In size-structured populations either reproduction or maturation may be more limiting. If juveniles are competitively superior, the competitive bottleneck will be in the adults and reproduction will be limiting. Mortality will in this case result in overcompensation in juvenile biomass through increased reproduction. Compensation in biomass was demonstrated in Daphnia pulex populations subjected to size-independent mortality, where juvenile biomass did not decrease when a substantial harvest was imposed due to increase per capita fecundity. This supported that juveniles were superior competitors and that population cycles seen in Daphnia are juvenile-driven.

Compensatory responses in biomass may lead to that predators facilitate eachothers existence by feeding on a common prey, a phenomenon coined emergent facilitation. In an experimental test of the mechanism behind emergent facilitation it was demonstrated that the invertebrate predator Bythotrephes longimanus was favoured by thinning of its prey Holopedium gibberum. The thinning mimicked fish predation and targeted large individuals while Bythotrephes preferrs small prey.

Size dependent predation also occurs within populations, i.e. cannibalism, were large individuals feed on smaller conspecifics. Two populations of the common guppy (Poecilia reticulata) originating from different environments were demonstrated to differ in cannibalistic degree. Cannibalism was also affected by the presence of refuges and females and juveniles from one population were better adapted to structural complexity than the other.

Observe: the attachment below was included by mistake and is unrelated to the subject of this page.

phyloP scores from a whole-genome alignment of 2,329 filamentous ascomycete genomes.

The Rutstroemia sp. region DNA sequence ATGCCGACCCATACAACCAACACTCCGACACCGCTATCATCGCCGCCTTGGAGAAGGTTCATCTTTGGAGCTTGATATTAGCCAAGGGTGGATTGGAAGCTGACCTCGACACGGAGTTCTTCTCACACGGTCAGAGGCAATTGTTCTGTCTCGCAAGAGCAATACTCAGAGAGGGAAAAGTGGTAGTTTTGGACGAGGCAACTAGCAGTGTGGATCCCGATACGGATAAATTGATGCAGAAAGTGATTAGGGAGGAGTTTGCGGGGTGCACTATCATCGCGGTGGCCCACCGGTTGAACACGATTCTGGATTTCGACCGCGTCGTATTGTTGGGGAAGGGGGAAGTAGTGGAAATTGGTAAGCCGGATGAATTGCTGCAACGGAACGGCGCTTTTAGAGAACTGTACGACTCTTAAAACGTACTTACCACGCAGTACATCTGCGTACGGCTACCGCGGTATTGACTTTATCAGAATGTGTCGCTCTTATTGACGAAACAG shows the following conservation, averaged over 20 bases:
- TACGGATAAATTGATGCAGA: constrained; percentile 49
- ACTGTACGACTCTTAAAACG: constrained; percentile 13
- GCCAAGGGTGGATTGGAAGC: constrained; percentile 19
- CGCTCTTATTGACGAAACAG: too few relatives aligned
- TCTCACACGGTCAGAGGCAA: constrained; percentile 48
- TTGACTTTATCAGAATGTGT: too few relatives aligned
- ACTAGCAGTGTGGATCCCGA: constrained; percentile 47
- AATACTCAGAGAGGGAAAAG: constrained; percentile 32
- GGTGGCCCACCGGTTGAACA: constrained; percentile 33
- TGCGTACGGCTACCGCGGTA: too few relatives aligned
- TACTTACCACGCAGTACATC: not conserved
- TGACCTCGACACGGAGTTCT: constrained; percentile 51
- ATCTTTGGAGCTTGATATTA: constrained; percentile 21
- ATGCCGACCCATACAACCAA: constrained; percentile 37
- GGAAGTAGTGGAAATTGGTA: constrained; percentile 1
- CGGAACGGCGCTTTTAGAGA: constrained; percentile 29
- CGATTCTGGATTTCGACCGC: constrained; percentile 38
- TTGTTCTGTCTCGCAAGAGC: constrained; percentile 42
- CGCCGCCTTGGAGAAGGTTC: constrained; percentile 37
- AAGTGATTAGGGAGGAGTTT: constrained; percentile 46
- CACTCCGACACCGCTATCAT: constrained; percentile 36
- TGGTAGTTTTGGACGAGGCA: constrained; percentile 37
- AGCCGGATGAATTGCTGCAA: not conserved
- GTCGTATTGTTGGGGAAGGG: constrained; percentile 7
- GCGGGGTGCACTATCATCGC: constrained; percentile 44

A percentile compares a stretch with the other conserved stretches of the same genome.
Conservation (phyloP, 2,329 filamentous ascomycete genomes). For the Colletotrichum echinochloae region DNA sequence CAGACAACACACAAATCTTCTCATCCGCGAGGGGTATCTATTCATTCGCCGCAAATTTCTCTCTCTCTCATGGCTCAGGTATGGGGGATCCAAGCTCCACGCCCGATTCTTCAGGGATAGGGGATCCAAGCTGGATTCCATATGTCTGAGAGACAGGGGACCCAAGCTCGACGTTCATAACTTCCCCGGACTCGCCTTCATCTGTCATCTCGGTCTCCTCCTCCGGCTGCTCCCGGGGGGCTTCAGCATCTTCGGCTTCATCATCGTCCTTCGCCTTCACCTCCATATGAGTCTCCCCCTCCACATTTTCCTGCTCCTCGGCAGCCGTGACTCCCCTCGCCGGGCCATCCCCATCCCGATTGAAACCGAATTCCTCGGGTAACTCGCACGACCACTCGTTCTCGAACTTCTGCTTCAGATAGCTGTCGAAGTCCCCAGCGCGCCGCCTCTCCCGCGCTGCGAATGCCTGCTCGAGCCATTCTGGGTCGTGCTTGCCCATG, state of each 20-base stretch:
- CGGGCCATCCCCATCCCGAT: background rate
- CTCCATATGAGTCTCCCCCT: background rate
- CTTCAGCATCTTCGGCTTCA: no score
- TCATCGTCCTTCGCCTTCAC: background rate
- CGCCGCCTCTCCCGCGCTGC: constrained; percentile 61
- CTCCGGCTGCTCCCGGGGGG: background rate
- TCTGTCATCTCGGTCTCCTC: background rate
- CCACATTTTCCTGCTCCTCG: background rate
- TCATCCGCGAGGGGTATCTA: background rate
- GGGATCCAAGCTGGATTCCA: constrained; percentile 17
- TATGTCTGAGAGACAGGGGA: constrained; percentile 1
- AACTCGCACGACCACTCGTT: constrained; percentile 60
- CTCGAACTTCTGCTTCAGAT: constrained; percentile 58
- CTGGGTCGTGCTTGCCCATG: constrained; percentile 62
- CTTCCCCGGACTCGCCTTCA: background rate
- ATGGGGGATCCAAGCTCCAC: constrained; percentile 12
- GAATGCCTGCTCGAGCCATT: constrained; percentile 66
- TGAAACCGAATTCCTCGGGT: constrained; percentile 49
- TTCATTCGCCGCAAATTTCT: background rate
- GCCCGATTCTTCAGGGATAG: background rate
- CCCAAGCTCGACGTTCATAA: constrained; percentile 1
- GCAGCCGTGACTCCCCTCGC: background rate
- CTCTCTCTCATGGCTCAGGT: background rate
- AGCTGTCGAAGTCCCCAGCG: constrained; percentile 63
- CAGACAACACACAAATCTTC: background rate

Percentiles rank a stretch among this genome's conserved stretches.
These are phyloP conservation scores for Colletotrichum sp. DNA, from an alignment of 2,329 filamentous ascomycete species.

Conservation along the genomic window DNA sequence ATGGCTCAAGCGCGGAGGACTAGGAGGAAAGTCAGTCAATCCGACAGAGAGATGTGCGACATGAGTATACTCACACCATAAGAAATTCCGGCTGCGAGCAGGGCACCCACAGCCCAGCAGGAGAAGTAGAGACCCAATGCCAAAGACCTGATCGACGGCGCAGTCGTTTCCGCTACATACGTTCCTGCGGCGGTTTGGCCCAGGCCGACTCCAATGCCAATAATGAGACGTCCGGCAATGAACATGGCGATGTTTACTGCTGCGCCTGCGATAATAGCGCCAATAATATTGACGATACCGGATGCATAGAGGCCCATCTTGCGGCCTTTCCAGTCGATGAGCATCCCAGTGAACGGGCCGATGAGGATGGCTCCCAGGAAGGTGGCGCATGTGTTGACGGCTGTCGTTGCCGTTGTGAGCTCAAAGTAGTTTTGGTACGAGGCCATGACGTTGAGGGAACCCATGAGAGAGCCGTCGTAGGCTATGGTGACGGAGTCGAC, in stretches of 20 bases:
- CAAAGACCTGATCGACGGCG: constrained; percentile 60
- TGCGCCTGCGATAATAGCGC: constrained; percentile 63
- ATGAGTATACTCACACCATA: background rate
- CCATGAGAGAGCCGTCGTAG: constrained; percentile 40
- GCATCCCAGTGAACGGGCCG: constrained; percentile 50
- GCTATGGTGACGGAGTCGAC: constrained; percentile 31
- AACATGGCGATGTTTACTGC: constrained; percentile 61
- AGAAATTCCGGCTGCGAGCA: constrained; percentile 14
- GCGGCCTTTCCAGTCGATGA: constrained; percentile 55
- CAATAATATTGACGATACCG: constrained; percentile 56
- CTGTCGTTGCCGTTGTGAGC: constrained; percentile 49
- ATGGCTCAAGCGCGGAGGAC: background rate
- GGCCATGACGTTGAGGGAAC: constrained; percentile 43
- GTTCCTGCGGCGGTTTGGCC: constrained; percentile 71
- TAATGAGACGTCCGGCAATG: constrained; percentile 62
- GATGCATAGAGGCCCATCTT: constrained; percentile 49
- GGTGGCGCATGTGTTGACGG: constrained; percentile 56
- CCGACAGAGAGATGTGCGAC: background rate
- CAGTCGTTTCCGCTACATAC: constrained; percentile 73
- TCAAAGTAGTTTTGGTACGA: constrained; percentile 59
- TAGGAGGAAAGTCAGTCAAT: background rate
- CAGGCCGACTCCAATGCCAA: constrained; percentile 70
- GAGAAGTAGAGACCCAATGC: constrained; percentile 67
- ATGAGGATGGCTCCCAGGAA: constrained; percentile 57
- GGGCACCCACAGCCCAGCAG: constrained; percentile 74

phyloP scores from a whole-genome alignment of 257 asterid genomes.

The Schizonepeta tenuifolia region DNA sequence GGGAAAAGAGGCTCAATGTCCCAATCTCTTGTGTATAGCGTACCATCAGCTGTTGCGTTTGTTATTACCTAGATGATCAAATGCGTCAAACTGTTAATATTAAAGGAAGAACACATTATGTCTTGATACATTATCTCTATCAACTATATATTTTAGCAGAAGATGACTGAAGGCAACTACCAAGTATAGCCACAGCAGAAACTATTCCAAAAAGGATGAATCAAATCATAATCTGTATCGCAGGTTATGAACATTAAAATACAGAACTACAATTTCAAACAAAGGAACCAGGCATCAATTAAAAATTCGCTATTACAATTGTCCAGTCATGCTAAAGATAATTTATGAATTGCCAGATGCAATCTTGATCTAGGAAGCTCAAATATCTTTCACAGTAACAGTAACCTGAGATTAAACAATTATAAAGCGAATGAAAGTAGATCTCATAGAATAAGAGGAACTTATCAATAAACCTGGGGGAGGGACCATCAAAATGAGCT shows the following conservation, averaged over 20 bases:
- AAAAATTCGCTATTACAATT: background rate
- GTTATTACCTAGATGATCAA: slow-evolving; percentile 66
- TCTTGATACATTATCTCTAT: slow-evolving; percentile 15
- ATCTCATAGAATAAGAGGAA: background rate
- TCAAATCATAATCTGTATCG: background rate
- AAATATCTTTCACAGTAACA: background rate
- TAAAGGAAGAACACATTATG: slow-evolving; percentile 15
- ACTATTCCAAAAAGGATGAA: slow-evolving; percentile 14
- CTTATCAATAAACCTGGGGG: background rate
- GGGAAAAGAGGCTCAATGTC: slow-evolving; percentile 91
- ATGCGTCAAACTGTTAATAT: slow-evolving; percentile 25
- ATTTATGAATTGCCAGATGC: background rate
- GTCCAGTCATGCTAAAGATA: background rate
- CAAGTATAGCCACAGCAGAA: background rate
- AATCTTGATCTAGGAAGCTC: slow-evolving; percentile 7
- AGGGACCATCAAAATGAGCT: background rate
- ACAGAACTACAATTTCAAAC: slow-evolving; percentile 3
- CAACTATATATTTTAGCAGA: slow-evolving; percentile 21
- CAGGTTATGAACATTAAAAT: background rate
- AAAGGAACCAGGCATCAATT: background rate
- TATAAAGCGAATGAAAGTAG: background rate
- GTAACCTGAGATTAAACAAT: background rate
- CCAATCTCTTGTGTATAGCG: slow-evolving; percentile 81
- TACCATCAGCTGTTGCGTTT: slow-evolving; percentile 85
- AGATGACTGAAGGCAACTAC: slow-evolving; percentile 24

The effects of these differences in cannibalism on population regulation and dynamics were studied in long term population experiments. Both populations were regulated by cannibalism in the absence of refuges, and displayed cannibal-driven cycles with suppression of recruitment and high population variability. The presence of refuges decreased density dependence and population variability and harvesting of large females in the absence of refuges led to population extinctions in the more cannibalistic population. The less cannibalistic population had higher population biomass and stronger density-dependence in the presence of refuges. When refuges were present, cohort competition increased and cycles with short periodicity were seen.

Large individuals were not only cannibals, but could successfully prey on other species. Small and large guppies were allowed to invade resident populations of Heterandria formosa. Small invaders failed while large invaders succeeded as predation from large invaders broke up the competitive bottleneck that the resident population imposed on juveniles of the invader. 

Place, publisher, year, edition, pages
Umeå: Institutionen för ekologi, miljö och geovetenskap. Umeå universitet, 2010. 34 p.
size-structure, cannibalism, resource competition, predation, emergent facilitation, population regulation, population dynamics, overcompensation, density-dependence, cycles
Research subject
Animal Ecology
urn:nbn:se:umu:diva-35686 (URN)
Public defence
2010-10-15, Kemi- biologihuset, KB3B1, Umeå universitet, Umeå, 10:00 (English)
Available from: 2010-09-24 Created: 2010-08-31 Last updated: 2014-01-27Bibliographically approved